1 doe kidded prematurely. (Witchcraft) I was sorely disappointed when Witchcraft delivered four stillborn premature kids. I suspect she was hit by another doe, and unfortunately none of her kids were viable.
The season opened on December 31st, 2017. While Witchcraft unfortunately lost her kids earlier in the month (December 25th) I do not consider the season officially opened until Sunshine produced the first viable kids. Seems those triplets just couldn’t wait for the New Year.
The season closed on April 24th, 2018. As usual, Sweet Teaz waited until breeding season was well over to cycle. She was bred once to Marty, after which she walked away unconcerned with further intimacy. This is par for course, as my records show she kidded last season on May 23rd, a full month after everyone else, and she also ended the 2016 season, on May 15th. I suppose I should be grateful she conceded to being bred for April this year.
We had a total of 215 kids hit the ground out of 96 does. Last season we produced 193 kids out of 86 does, and in 2016, 173 kids. I unfortunately don’t have the number of does that kidded easily accessible for 2016 (and don’t really want to count manually).
There were 106 Doelings & 109 Bucklings. Bucklings come out on top, as they often do, but it’s hard to complain about a nearly 50/50 ratio. Last year there were 108 Bucklings and 85 Doelings.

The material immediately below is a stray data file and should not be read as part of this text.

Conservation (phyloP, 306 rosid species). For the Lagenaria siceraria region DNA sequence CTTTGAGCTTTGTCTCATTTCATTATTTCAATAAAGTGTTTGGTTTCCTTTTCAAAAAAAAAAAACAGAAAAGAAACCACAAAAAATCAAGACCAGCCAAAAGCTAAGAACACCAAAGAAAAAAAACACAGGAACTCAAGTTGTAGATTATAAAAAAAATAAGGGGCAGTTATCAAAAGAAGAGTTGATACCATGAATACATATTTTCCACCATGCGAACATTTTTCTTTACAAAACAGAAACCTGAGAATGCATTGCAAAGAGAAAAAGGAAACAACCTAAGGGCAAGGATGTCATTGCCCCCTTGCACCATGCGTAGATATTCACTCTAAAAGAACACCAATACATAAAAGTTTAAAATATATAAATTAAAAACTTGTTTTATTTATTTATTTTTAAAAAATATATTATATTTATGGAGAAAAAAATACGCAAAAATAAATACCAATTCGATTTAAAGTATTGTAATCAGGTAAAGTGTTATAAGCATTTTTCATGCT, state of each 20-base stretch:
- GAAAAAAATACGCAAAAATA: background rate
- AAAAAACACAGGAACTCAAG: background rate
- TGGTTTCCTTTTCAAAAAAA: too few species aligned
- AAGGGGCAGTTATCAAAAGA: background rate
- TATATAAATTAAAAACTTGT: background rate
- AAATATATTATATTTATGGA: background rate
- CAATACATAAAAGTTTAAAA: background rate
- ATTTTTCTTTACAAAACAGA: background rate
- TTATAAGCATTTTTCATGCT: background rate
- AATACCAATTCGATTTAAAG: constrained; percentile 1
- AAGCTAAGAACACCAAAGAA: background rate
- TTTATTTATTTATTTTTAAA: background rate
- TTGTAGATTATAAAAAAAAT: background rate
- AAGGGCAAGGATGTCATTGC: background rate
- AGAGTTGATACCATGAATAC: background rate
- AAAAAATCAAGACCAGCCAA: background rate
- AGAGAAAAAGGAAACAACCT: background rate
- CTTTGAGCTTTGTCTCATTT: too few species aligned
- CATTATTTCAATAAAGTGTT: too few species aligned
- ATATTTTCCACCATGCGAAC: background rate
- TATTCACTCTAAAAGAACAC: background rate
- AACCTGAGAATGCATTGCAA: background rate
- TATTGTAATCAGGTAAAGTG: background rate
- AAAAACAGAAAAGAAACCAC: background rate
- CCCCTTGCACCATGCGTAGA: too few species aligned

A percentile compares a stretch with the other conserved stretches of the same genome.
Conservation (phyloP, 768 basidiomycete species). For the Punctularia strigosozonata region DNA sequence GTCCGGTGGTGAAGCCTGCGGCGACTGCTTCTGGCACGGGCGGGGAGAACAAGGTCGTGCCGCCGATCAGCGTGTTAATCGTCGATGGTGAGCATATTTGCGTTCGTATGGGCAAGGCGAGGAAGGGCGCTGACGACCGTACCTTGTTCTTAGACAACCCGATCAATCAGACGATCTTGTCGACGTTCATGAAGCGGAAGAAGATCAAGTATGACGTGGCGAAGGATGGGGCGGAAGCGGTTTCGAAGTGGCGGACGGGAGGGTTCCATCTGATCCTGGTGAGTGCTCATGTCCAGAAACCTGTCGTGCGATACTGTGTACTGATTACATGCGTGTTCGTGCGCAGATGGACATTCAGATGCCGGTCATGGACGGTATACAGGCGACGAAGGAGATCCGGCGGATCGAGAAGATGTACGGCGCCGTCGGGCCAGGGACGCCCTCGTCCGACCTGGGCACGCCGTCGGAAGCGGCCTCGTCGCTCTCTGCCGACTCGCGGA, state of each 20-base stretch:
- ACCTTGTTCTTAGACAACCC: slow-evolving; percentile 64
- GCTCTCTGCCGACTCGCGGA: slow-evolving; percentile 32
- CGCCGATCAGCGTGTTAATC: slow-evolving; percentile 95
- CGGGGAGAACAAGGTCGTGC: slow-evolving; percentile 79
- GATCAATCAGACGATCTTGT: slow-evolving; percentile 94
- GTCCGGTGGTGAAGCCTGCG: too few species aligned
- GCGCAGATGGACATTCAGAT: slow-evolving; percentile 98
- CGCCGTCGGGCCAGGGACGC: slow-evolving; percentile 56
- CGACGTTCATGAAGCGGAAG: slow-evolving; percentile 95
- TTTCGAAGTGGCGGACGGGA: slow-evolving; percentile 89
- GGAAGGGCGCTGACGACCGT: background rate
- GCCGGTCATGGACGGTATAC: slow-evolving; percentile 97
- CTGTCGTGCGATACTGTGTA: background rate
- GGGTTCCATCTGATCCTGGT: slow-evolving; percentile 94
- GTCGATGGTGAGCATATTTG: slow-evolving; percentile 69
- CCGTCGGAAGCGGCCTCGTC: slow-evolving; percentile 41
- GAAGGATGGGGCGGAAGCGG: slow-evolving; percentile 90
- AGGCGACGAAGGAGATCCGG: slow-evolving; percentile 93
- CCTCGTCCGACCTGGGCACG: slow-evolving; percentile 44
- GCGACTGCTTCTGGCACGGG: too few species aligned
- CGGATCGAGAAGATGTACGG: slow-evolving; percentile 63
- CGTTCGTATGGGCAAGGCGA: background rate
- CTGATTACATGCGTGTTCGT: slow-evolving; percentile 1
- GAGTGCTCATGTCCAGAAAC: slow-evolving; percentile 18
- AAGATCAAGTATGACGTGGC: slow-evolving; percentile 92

There were 11 stillborn kids. I am very pleased with the rate of viable kids this year. Note that this number includes Witchcraft’s four premature kids. We did lose 3 kids that drowned in the sacks as well, which is always terribly frustrating to have happen. This happens more often in high multiple births, where the kids are smaller and less likely to break the amniotic sack on their own and the mother is overwhelmed (or inexperienced) and does not open it either.
1 doe died due to delivery related complications. (Onzie) Unfortunately I have to plan to lose one or two does each kidding season. Giving birth is a dangerous thing to do, and often an older doe that looks very good for breeding season may not be as strong as I expected after birthing, so losses are a real part of kidding season. This year’s loss was a younger doe however, who unfortunately ruptured her uterus and bled out internally. Her triplets survived, and one remains in the herd.
The average length of gestation for the La Mancha was 147 days. I’ve noticed that the standard size does will tend to carry their offspring much closer to the 150 due date than the miniatures do. No doubt the higher rate of multiples in the smaller goats plays a part. Regardless, many of the La Mancha went all the way to 150 days, with the does kidding earliest at 144 days, and the longest gestations being 151 days.